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Parentelligence Blog

'Pediatric Specialty Care' Parentelligence posts

Parents: talk to your kids about e-cigarettes

Do you know what an e-cigarette is?  Does your child?  You may be surprised.  In 2012, 1.78 million U.S. students reported having used e-cigarettes.  And that number has only continued to increase.  Our communities have been slow to realize the impact of electronic cigarettes on our children, but this is an issue parents and pediatricians need to tackle head-on ...

Putting the science into action: helping children benefit from reading

It is astonishing to me how important it is to read to children from an early age. Research tells us there are short term and long lasting benefits from exposing children to books and language from the beginning. In an exciting progression, the idea of early literacy has moved from academia to policy. Supporting parent engagement and early literacy programs is a core part of Washington’s Early Learning System.

Early literacy does not mean early reading. Early literacy emphasizes positive exposure to a literacy-rich environment. Many important reading concepts begin before kindergarten. Studies show us that a child’s early literacy environment (age 0-3) plays a crucial role in school success and reading ability. Children enter kindergarten with different knowledge levels. Those who enter with the least knowledge of beginning reading skills are at academic risk.

The benefits of early literacy do not stop at kindergarten; it continues throughout the school years. Frequent positive literacy experiences in preschool is directly associated with:

Can food allergies be undiagnosed?

With food allergies on the rise in the past several years, you probably know at least one person who is allergic to cow’s milk, eggs, soy, wheat, nuts, or seafood. Individuals with a food allergy typically experience symptoms every time they eat a particular food. These symptoms range from relatively mild like hives and swelling to more severe such as coughing, vomiting, or loss of consciousness.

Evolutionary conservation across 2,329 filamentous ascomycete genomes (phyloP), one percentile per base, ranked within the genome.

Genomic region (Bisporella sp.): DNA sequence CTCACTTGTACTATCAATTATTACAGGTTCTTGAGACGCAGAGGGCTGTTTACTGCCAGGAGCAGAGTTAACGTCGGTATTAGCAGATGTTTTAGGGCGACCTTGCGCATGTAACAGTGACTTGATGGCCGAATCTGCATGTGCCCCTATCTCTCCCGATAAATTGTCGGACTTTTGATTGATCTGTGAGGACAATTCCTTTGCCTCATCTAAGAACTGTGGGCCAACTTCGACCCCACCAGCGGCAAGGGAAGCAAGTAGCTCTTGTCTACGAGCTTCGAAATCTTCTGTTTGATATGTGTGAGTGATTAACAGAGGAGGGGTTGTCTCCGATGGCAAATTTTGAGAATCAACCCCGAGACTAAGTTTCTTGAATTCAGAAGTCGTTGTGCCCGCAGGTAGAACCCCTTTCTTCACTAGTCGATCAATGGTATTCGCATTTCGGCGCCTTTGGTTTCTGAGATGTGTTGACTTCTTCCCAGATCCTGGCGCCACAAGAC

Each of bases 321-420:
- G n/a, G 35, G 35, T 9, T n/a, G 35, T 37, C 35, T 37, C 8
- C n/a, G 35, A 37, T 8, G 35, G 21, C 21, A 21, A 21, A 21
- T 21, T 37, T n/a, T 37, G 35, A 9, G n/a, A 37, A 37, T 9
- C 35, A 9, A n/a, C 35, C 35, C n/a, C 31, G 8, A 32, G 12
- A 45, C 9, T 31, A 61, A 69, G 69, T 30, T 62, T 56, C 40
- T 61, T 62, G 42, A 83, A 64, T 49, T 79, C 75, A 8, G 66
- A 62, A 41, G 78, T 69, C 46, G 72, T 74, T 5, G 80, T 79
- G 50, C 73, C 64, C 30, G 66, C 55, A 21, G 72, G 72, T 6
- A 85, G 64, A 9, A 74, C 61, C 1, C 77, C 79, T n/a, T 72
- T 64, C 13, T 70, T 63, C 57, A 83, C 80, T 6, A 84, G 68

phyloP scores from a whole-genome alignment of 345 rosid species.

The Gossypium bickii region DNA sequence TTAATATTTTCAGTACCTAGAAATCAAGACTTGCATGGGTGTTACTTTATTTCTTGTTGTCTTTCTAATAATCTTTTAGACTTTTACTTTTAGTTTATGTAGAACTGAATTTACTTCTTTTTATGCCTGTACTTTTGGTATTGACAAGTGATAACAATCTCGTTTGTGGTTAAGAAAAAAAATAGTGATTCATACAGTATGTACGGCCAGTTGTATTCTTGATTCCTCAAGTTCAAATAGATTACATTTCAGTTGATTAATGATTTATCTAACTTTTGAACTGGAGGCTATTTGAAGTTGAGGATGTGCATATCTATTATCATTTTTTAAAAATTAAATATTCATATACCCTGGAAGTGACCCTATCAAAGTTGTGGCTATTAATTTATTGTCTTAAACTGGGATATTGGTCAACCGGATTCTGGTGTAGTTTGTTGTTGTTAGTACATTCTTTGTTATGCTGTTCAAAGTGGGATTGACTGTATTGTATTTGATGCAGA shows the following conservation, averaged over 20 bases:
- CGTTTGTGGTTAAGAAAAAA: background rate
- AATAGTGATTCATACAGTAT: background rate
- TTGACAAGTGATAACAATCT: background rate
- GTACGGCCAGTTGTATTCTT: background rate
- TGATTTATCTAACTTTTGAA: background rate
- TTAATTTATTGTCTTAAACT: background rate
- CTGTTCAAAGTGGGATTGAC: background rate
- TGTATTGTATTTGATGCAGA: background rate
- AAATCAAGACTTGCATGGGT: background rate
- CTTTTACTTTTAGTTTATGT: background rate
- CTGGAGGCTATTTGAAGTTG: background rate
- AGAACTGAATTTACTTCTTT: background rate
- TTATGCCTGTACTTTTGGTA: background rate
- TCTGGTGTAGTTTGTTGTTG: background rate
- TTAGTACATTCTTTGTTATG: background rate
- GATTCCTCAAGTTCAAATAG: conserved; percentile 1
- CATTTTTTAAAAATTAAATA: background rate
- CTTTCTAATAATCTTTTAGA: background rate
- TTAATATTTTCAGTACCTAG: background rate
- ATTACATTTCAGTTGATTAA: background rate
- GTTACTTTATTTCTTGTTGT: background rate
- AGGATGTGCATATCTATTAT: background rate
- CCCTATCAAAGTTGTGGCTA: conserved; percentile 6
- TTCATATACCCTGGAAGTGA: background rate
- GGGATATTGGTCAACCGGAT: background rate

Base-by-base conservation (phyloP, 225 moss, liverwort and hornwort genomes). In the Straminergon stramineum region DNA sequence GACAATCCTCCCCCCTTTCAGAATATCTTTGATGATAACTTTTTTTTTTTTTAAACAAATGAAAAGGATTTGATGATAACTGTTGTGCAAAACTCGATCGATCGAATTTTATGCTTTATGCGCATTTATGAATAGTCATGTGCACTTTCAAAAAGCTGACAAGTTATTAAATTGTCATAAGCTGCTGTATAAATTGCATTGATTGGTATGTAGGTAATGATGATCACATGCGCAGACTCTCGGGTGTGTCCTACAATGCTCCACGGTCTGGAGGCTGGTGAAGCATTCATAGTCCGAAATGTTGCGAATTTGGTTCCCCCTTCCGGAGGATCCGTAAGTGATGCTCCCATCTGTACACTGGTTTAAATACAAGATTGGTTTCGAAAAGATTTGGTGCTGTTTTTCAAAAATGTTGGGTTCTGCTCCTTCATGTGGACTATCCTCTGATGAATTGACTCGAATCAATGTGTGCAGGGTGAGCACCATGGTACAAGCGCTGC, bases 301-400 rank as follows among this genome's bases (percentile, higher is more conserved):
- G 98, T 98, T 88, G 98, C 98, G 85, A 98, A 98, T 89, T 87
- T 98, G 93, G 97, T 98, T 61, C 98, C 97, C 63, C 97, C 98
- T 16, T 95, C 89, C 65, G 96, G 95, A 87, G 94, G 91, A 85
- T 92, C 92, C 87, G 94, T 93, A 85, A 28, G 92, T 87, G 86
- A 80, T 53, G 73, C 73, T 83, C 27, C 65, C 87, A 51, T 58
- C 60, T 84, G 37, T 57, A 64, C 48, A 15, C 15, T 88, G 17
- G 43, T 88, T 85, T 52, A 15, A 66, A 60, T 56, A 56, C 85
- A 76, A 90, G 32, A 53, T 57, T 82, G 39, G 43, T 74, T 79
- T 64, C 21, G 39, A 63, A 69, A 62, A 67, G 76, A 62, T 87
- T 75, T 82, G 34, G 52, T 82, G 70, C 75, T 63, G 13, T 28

Unfortunately, there are no approved treatments for food allergies today. Individuals cope by avoiding the food and having proper medications nearby in case of an allergic reaction. As most children eventually outgrow some food allergies, it’s important to get tested for an accurate diagnosis.

To diagnose a food allergy, allergy specialists usually ...

7 benefits of eating together as a family

Regular family meals are good for children and for the family as a whole! Here's why:

1. Eating together encourages family togetherness
  • Positive family mealtimes help family members maintain relationships and feel a sense of belonging
  • When children can count on regular time with a parent or adults, they feel loved, safe and secure
  • Children set roots for a lifetime as they experience their family’s values and traditions

2. Eating together fosters happy, well-adjusted kids
  • Kids can feel accepted by their family and may not need to seek approval from the wrong crowd
  • Adolescents are less likely to be depressed and generally have a better self- esteem
  • Adolescents are less likely to smoke cigarettes, use marijuana, illegal drugs or alcohol

3. Eating together helps kids do better in school
  • Listening to grownups at the table exposes children to new works which helps them read better